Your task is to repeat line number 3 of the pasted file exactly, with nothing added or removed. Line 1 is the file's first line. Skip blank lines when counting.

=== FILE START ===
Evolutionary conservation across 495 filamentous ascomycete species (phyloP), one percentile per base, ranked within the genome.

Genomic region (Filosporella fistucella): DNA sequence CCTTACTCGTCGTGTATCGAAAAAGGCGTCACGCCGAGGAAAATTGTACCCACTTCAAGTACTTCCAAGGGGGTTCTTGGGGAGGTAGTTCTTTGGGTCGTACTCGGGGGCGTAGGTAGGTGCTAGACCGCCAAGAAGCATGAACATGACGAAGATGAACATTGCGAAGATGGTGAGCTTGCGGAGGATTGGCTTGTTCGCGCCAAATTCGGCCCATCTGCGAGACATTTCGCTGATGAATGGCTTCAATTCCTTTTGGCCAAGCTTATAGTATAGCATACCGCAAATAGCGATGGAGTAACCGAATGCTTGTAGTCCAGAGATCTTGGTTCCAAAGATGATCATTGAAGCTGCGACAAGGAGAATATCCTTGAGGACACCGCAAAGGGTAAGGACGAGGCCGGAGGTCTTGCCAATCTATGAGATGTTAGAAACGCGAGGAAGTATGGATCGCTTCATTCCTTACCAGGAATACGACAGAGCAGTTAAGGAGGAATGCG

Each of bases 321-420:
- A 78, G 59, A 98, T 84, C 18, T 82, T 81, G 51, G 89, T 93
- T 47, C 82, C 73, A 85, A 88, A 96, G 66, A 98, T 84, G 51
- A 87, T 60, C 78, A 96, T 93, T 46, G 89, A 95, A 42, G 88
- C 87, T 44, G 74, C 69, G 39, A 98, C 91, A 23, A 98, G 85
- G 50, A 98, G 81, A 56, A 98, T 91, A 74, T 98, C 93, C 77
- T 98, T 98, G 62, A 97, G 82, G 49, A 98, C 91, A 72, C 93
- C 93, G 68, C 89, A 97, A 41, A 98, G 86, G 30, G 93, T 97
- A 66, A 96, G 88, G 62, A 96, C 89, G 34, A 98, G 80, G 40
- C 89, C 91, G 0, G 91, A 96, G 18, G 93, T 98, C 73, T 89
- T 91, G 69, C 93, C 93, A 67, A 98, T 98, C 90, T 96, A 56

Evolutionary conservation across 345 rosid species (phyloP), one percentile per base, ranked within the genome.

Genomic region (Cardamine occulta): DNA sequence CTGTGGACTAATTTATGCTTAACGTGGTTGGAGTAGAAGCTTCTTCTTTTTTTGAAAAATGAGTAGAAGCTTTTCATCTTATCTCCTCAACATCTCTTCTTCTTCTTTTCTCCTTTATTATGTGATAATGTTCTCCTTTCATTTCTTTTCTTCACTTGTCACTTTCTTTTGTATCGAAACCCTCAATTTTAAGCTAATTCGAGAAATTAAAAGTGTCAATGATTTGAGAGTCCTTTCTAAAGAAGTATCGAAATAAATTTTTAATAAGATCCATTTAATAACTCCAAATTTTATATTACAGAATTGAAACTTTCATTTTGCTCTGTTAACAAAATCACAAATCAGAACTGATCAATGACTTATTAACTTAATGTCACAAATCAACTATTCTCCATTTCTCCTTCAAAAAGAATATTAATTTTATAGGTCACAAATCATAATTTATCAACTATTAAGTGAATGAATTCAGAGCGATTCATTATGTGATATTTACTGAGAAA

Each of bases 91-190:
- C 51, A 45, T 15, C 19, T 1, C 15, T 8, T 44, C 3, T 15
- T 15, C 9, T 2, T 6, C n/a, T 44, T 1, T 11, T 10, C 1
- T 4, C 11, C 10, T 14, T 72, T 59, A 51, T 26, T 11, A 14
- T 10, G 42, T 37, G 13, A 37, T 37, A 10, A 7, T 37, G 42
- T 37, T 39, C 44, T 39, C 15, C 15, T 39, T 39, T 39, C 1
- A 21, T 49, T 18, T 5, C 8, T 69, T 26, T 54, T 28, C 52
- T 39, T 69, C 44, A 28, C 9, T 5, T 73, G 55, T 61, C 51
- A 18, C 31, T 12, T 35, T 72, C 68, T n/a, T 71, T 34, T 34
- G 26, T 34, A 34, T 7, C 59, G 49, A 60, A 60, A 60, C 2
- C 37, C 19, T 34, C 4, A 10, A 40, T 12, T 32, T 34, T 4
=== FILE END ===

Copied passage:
Each of bases 321-420: